“Quickstep is really about saturating the CPU and keeping it busy all the time,” Gavin Sherry, vice president of engineering for data products at Pivotal, tells The Next Platform. “In order to do this, we will be using the next-generation of hardware instructions inside the CPU, specifically vectorized instructions, and the data will be laid out in memory so that we can really crunch through data at speeds that we have not seen before. And finally, Quickstep is gives HAWQ and the Greenplum database engine a framework to exploit hardware on the horizon or that we haven’t even thought of yet. You can see that GPUs, massive amounts of memory, and other things will fit into our plans.”
DeepIS, which uncloaked its own Deep Engine for MySQL back in April, gets rid of the hard-coded, tree structure at the heart of most database engines and replaces it with an adaptive algorithms that use machine learning techniques as applications are running to optimize reads and writes. It is what amounts to a database kernel and information orchestration system.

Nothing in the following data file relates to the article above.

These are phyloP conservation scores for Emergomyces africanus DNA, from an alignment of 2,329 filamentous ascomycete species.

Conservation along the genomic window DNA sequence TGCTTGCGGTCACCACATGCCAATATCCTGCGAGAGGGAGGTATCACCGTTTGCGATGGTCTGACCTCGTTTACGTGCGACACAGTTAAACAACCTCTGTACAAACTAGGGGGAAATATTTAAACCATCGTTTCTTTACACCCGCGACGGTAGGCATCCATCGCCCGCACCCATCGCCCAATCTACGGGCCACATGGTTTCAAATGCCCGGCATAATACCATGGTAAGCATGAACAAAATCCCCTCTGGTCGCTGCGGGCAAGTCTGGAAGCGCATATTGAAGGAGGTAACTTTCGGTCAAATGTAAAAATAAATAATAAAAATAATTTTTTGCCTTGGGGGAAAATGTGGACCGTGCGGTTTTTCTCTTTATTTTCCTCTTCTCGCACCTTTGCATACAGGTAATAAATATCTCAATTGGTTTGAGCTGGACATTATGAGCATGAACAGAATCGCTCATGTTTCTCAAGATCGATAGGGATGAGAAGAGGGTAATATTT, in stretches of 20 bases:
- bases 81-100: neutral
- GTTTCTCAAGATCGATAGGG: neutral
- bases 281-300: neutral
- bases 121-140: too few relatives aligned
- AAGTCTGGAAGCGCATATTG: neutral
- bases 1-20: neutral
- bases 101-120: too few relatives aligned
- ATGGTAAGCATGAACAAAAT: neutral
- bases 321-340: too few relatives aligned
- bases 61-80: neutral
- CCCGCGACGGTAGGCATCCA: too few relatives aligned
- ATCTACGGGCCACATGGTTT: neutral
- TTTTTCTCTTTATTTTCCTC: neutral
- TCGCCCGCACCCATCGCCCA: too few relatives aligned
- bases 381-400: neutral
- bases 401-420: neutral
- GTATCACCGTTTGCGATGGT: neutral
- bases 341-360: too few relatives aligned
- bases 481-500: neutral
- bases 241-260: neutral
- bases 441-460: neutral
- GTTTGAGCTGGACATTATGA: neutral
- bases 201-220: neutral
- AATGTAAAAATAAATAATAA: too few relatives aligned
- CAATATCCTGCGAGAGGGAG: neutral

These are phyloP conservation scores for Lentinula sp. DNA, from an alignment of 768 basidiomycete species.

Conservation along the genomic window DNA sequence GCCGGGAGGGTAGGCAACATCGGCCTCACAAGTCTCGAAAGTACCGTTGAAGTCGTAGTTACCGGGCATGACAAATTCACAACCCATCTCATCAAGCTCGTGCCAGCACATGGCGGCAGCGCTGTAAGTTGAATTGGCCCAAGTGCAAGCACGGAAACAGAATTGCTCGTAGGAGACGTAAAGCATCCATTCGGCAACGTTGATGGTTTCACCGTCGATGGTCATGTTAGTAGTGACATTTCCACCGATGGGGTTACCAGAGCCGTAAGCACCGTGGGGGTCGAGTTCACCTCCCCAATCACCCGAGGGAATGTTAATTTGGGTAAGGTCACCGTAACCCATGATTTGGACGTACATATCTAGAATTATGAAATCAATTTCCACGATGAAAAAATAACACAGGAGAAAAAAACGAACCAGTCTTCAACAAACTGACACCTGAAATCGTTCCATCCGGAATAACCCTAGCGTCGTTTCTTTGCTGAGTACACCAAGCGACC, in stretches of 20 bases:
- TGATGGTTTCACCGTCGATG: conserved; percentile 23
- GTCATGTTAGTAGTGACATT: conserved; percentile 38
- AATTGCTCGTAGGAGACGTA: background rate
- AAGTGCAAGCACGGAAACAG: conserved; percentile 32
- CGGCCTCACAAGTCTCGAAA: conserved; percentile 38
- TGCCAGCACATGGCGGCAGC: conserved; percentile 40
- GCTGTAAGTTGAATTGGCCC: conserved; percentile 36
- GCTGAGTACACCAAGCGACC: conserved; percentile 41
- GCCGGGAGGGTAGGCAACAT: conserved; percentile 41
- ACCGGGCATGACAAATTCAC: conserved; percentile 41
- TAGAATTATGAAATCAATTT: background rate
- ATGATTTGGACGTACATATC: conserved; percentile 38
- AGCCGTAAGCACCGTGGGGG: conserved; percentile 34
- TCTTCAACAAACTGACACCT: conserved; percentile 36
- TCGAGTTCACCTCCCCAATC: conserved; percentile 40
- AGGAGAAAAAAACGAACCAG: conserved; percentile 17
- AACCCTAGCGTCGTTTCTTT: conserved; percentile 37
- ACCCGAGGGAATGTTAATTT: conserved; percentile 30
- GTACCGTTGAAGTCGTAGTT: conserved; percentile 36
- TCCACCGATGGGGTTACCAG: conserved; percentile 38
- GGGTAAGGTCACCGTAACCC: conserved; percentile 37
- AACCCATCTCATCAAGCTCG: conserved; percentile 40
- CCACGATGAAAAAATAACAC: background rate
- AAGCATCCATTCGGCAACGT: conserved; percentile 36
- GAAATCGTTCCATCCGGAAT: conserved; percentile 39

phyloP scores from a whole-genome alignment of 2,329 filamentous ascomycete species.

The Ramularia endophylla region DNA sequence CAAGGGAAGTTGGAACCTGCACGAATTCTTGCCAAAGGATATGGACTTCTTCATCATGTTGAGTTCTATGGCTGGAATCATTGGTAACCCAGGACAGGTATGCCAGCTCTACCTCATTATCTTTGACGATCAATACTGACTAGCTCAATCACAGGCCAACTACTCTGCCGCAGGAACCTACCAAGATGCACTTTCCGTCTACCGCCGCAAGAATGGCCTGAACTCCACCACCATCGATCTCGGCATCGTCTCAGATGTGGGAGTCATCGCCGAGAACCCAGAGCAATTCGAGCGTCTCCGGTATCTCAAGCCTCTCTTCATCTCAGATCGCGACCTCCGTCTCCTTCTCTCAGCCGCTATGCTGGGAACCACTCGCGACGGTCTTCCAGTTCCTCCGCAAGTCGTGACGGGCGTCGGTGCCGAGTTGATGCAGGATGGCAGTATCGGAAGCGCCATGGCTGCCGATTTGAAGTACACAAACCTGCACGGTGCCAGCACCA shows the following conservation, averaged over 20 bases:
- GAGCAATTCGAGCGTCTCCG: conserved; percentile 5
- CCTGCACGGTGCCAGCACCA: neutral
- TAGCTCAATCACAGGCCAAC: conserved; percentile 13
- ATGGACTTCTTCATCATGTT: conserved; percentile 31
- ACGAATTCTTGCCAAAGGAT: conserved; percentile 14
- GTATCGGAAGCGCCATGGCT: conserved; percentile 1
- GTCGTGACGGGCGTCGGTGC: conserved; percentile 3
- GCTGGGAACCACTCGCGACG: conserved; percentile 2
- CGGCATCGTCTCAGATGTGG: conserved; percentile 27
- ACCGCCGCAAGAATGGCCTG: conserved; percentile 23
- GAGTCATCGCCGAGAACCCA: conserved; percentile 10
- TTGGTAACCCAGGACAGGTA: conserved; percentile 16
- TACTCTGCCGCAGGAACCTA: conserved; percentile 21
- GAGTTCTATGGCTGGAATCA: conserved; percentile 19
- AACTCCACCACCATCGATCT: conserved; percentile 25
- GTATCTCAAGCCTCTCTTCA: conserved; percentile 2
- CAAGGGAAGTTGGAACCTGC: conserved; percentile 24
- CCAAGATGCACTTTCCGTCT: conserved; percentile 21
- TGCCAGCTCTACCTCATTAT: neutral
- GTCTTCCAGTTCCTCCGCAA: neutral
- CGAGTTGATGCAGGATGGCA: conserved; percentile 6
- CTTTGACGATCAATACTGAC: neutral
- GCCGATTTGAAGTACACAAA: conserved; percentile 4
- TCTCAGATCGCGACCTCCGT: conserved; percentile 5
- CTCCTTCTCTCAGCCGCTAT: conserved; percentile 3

Patel says that Quickstep does something similar to optimize its database engine on the fly. “But the second thing we do with Quickstep is to make sure that the raw primitives that you have for crunching through the data are amenable to the hardware as it changes,” he explains. “That’s the part that most people miss. We exploit the fact that at the circuit level in a processor, you have a very high degree of parallelism. So scanning through a piece of data happens very fast because we exploit intracycle parallelism – instead of doing one thing at a time, we do tens of things at a time within a single cycle. It complements and improves upon the dynamic optimization that is already in HAWQ and puts a few more weapons in the arsenal.”